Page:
For the second time since the weekend, firebombs were thrown and shots were fired at mosques in northern Israel. Incidents on Sunday and Monday occurred in the village of Merar, where Ha’il Satawi, one of the two Israeli police officers killed in Friday’s terror attack in the Old City of Yerushalayim, lived. No one was hurt and there was no damage in either incident. Police said in a statement that they had opened an investigation and had deployed personnel in the village “in order to restore the sense of security among residents and prevent panic.”
Residents of the village told Yediot Acharonot that the incidents were further evidence of tension between Muslim and Druze in the wake of the incident. Both Satawi and Kamil Shanan, the other police officer killed in the terror attack, were members of the Druze community, and there are fears among Muslims in northern Israel, where Muslims and Druze live together in the same villages, that angry Druze will seek to avenge the death of the officers.
Druze and Muslim leaders sought to calm the atmosphere. Sheikh Mufak Tarif, head of the Druze community in Israel, condemned the terror attack, and demanded that peace be maintained between the communities. “The terror attack does not represent that Muslim community. It was a terrible crime that only the criminals themselves were responsible for,” Tarif said. He was supported by MK Ayman Odeh, head of the United Arab List, who called Tarif’s stance “responsible. All people who love their nation must stand against this ethnic division and emphasize the commonalities between our communities. I am in constant contact with the Sheikh and we will continue to work together in order to benefit both communities in the best way possible.”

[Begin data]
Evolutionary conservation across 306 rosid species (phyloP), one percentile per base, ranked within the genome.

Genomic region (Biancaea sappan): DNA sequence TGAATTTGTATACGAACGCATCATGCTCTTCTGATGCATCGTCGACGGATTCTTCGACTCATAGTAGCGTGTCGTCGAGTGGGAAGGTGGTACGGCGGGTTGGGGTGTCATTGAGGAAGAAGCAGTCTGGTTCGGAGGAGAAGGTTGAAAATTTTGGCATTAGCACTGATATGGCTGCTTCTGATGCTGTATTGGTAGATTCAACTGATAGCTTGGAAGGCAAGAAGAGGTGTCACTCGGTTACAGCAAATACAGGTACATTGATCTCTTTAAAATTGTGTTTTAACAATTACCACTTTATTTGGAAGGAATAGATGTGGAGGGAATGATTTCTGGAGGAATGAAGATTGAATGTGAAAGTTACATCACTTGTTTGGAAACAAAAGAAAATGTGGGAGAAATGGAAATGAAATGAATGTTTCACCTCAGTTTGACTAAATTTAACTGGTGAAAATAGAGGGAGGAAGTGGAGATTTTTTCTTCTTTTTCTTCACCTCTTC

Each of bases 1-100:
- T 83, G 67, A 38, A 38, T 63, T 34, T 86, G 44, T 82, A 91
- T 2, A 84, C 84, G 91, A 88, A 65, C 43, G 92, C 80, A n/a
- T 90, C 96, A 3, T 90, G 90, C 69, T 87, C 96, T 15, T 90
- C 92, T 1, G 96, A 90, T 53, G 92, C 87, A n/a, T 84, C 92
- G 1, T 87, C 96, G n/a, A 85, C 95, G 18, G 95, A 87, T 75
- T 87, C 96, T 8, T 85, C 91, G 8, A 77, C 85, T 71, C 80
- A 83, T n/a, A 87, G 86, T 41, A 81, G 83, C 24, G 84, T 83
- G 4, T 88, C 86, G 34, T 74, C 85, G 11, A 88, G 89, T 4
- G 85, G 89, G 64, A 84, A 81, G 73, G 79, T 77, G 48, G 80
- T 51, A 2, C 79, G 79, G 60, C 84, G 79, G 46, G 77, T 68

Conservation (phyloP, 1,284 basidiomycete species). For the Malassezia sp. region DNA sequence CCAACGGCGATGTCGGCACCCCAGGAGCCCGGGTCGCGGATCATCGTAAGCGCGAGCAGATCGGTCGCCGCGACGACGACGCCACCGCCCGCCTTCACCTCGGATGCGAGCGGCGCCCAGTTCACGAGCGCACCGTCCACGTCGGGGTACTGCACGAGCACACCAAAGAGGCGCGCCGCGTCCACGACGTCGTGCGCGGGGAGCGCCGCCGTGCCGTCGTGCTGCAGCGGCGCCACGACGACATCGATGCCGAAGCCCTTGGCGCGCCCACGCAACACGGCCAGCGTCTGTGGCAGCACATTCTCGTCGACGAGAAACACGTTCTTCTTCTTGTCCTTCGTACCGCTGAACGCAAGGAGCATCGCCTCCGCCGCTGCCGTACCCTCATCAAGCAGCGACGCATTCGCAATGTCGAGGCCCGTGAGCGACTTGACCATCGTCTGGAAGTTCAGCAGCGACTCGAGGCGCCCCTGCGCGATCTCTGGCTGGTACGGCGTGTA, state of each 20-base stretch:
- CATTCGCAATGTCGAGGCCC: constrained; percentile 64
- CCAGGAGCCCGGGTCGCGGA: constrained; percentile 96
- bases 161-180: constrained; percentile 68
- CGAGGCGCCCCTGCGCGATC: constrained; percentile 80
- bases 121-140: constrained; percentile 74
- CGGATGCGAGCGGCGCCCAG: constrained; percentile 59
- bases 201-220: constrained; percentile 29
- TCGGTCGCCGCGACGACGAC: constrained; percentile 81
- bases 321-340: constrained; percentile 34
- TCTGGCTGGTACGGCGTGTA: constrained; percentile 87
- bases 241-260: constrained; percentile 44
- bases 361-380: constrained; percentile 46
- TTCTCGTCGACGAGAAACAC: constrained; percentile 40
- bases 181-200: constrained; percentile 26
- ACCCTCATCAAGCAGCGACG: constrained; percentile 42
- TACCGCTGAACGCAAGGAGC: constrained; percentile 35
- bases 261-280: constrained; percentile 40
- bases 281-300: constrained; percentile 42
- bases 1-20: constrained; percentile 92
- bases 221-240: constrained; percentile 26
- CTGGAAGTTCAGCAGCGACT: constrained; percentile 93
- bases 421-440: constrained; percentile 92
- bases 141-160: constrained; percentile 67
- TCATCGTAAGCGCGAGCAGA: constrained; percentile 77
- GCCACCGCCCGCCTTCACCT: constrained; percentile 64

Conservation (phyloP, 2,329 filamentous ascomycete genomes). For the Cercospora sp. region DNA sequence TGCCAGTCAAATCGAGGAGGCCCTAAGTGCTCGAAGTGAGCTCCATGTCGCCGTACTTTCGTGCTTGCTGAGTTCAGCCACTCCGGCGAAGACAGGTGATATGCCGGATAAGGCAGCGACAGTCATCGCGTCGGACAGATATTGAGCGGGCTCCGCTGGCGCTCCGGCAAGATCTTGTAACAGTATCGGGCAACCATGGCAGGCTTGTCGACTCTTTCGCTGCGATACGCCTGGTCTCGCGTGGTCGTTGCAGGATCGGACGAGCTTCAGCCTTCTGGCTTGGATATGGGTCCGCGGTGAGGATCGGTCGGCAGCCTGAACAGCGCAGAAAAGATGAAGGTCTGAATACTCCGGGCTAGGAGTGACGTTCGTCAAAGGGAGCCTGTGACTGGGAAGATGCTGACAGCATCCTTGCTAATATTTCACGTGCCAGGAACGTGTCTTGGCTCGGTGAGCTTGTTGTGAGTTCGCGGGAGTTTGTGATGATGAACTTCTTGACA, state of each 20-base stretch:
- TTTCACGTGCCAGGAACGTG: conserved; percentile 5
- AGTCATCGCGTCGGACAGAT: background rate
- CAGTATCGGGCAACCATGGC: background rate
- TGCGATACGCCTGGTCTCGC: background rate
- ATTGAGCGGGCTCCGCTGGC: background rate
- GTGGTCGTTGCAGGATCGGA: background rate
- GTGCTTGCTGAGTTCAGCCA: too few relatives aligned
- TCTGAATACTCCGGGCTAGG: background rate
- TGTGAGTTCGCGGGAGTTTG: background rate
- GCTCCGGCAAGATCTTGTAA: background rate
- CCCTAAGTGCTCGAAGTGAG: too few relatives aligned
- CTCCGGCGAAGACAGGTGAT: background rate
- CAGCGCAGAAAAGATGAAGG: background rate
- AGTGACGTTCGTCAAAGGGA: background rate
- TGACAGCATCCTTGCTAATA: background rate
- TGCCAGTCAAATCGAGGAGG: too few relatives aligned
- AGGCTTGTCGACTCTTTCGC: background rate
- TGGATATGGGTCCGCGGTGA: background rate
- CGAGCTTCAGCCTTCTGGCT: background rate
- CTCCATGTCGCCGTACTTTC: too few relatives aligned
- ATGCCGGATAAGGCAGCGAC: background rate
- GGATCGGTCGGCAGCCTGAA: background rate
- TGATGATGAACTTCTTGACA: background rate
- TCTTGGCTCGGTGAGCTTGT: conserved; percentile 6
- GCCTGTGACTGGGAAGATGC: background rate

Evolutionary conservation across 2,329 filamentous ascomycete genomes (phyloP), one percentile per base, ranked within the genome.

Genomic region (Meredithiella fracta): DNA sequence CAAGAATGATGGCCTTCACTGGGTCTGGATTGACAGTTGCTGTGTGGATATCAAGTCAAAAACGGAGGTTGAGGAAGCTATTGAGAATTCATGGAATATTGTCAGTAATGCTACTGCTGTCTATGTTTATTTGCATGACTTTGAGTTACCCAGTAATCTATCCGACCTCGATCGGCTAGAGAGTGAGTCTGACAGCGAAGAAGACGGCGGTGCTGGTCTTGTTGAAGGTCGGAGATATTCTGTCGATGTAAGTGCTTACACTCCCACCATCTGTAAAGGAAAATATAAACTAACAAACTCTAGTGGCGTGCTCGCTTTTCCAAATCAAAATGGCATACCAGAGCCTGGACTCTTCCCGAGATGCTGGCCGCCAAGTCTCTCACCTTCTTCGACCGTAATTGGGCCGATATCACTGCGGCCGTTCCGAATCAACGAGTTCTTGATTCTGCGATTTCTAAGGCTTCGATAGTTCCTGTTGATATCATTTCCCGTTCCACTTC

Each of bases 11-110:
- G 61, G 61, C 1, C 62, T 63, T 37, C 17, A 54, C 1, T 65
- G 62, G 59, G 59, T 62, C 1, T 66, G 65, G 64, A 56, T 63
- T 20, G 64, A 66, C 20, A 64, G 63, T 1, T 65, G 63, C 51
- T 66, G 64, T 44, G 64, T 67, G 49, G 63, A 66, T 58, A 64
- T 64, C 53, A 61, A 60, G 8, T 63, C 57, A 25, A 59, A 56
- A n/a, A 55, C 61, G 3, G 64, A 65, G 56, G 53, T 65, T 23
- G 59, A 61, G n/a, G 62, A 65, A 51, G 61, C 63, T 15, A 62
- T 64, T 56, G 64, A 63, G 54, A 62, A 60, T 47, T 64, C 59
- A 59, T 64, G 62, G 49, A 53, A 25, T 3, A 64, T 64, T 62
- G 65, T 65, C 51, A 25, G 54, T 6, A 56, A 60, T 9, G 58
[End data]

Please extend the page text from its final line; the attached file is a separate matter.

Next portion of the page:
On Sunday, Haaretz reported that leaders of the Druze community were upset that Arab MKs and the Arab Higher Committee had failed to condemn the attack sufficiently. The report quoted Rafik Halaby, the head of the Daliat Al-Carmel local council, populated mostly by Druze, as saying that the statements issued by Arab leaders were “full of unclear ideas, and we do not see a clear condemnation of the attack.”